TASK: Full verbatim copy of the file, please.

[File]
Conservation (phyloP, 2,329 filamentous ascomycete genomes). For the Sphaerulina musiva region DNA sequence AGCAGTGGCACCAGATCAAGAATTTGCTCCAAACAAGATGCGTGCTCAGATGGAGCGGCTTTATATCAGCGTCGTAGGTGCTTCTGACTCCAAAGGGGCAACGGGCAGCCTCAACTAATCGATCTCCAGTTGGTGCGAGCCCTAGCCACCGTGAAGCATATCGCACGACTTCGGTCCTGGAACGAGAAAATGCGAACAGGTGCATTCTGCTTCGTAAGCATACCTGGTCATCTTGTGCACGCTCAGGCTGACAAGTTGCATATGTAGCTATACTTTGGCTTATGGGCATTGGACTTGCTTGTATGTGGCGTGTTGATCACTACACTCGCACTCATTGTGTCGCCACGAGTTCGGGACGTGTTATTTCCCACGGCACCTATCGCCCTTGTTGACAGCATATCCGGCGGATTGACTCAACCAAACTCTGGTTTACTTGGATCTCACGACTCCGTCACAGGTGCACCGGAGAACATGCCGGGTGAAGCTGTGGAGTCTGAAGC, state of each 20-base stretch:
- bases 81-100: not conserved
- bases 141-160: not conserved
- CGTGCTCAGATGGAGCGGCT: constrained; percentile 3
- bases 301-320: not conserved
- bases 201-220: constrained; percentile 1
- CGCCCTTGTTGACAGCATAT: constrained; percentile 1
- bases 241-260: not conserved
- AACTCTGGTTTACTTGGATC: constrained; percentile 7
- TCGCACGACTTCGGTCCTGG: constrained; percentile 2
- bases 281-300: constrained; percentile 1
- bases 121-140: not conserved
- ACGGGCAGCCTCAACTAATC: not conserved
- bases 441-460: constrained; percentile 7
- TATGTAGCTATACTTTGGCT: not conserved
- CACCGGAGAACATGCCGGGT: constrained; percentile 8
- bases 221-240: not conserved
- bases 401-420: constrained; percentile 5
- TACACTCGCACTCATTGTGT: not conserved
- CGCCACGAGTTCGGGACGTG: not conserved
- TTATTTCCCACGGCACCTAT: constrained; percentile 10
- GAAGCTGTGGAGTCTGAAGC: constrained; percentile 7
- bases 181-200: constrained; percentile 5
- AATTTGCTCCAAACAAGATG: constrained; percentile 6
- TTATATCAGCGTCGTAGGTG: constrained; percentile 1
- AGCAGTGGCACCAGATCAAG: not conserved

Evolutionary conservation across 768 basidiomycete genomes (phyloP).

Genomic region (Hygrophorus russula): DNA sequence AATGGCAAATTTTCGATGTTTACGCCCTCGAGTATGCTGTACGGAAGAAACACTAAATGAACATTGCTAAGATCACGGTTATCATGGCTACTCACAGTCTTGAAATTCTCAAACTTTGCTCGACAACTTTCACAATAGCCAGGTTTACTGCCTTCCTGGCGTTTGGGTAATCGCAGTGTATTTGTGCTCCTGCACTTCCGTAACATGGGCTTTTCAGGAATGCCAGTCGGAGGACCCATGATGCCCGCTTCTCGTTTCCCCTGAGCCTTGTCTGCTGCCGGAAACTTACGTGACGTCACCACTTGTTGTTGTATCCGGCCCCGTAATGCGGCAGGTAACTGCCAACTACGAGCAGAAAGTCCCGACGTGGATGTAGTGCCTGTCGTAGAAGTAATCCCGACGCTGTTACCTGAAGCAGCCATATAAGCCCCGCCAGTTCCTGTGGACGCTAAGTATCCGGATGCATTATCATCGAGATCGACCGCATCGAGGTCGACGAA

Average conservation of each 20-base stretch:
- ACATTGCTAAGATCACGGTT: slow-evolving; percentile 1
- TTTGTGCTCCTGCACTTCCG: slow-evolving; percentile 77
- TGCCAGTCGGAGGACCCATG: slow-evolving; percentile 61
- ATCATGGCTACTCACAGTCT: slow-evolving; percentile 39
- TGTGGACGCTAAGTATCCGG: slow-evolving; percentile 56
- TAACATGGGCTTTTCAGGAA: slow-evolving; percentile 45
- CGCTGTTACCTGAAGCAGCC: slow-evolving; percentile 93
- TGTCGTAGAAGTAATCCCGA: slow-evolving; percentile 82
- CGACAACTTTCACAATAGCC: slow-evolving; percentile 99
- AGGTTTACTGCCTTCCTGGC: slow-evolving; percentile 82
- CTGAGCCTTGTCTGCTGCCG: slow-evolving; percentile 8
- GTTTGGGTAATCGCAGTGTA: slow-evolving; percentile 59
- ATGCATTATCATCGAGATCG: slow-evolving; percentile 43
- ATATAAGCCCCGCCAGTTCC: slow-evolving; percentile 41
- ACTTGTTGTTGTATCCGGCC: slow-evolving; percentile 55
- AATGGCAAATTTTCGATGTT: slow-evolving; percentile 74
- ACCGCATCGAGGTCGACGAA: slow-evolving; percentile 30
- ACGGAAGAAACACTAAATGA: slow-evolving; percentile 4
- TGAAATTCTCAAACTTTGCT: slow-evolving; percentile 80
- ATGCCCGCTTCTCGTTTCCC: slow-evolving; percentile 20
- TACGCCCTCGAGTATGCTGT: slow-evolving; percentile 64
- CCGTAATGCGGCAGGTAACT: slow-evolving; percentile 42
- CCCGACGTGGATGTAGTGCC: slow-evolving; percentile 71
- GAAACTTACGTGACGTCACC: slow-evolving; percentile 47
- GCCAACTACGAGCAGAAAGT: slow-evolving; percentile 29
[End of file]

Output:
Conservation (phyloP, 2,329 filamentous ascomycete genomes). For the Sphaerulina musiva region DNA sequence AGCAGTGGCACCAGATCAAGAATTTGCTCCAAACAAGATGCGTGCTCAGATGGAGCGGCTTTATATCAGCGTCGTAGGTGCTTCTGACTCCAAAGGGGCAACGGGCAGCCTCAACTAATCGATCTCCAGTTGGTGCGAGCCCTAGCCACCGTGAAGCATATCGCACGACTTCGGTCCTGGAACGAGAAAATGCGAACAGGTGCATTCTGCTTCGTAAGCATACCTGGTCATCTTGTGCACGCTCAGGCTGACAAGTTGCATATGTAGCTATACTTTGGCTTATGGGCATTGGACTTGCTTGTATGTGGCGTGTTGATCACTACACTCGCACTCATTGTGTCGCCACGAGTTCGGGACGTGTTATTTCCCACGGCACCTATCGCCCTTGTTGACAGCATATCCGGCGGATTGACTCAACCAAACTCTGGTTTACTTGGATCTCACGACTCCGTCACAGGTGCACCGGAGAACATGCCGGGTGAAGCTGTGGAGTCTGAAGC, state of each 20-base stretch:
- bases 81-100: not conserved
- bases 141-160: not conserved
- CGTGCTCAGATGGAGCGGCT: constrained; percentile 3
- bases 301-320: not conserved
- bases 201-220: constrained; percentile 1
- CGCCCTTGTTGACAGCATAT: constrained; percentile 1
- bases 241-260: not conserved
- AACTCTGGTTTACTTGGATC: constrained; percentile 7
- TCGCACGACTTCGGTCCTGG: constrained; percentile 2
- bases 281-300: constrained; percentile 1
- bases 121-140: not conserved
- ACGGGCAGCCTCAACTAATC: not conserved
- bases 441-460: constrained; percentile 7
- TATGTAGCTATACTTTGGCT: not conserved
- CACCGGAGAACATGCCGGGT: constrained; percentile 8
- bases 221-240: not conserved
- bases 401-420: constrained; percentile 5
- TACACTCGCACTCATTGTGT: not conserved
- CGCCACGAGTTCGGGACGTG: not conserved
- TTATTTCCCACGGCACCTAT: constrained; percentile 10
- GAAGCTGTGGAGTCTGAAGC: constrained; percentile 7
- bases 181-200: constrained; percentile 5
- AATTTGCTCCAAACAAGATG: constrained; percentile 6
- TTATATCAGCGTCGTAGGTG: constrained; percentile 1
- AGCAGTGGCACCAGATCAAG: not conserved

Evolutionary conservation across 768 basidiomycete genomes (phyloP).

Genomic region (Hygrophorus russula): DNA sequence AATGGCAAATTTTCGATGTTTACGCCCTCGAGTATGCTGTACGGAAGAAACACTAAATGAACATTGCTAAGATCACGGTTATCATGGCTACTCACAGTCTTGAAATTCTCAAACTTTGCTCGACAACTTTCACAATAGCCAGGTTTACTGCCTTCCTGGCGTTTGGGTAATCGCAGTGTATTTGTGCTCCTGCACTTCCGTAACATGGGCTTTTCAGGAATGCCAGTCGGAGGACCCATGATGCCCGCTTCTCGTTTCCCCTGAGCCTTGTCTGCTGCCGGAAACTTACGTGACGTCACCACTTGTTGTTGTATCCGGCCCCGTAATGCGGCAGGTAACTGCCAACTACGAGCAGAAAGTCCCGACGTGGATGTAGTGCCTGTCGTAGAAGTAATCCCGACGCTGTTACCTGAAGCAGCCATATAAGCCCCGCCAGTTCCTGTGGACGCTAAGTATCCGGATGCATTATCATCGAGATCGACCGCATCGAGGTCGACGAA

Average conservation of each 20-base stretch:
- ACATTGCTAAGATCACGGTT: slow-evolving; percentile 1
- TTTGTGCTCCTGCACTTCCG: slow-evolving; percentile 77
- TGCCAGTCGGAGGACCCATG: slow-evolving; percentile 61
- ATCATGGCTACTCACAGTCT: slow-evolving; percentile 39
- TGTGGACGCTAAGTATCCGG: slow-evolving; percentile 56
- TAACATGGGCTTTTCAGGAA: slow-evolving; percentile 45
- CGCTGTTACCTGAAGCAGCC: slow-evolving; percentile 93
- TGTCGTAGAAGTAATCCCGA: slow-evolving; percentile 82
- CGACAACTTTCACAATAGCC: slow-evolving; percentile 99
- AGGTTTACTGCCTTCCTGGC: slow-evolving; percentile 82
- CTGAGCCTTGTCTGCTGCCG: slow-evolving; percentile 8
- GTTTGGGTAATCGCAGTGTA: slow-evolving; percentile 59
- ATGCATTATCATCGAGATCG: slow-evolving; percentile 43
- ATATAAGCCCCGCCAGTTCC: slow-evolving; percentile 41
- ACTTGTTGTTGTATCCGGCC: slow-evolving; percentile 55
- AATGGCAAATTTTCGATGTT: slow-evolving; percentile 74
- ACCGCATCGAGGTCGACGAA: slow-evolving; percentile 30
- ACGGAAGAAACACTAAATGA: slow-evolving; percentile 4
- TGAAATTCTCAAACTTTGCT: slow-evolving; percentile 80
- ATGCCCGCTTCTCGTTTCCC: slow-evolving; percentile 20
- TACGCCCTCGAGTATGCTGT: slow-evolving; percentile 64
- CCGTAATGCGGCAGGTAACT: slow-evolving; percentile 42
- CCCGACGTGGATGTAGTGCC: slow-evolving; percentile 71
- GAAACTTACGTGACGTCACC: slow-evolving; percentile 47
- GCCAACTACGAGCAGAAAGT: slow-evolving; percentile 29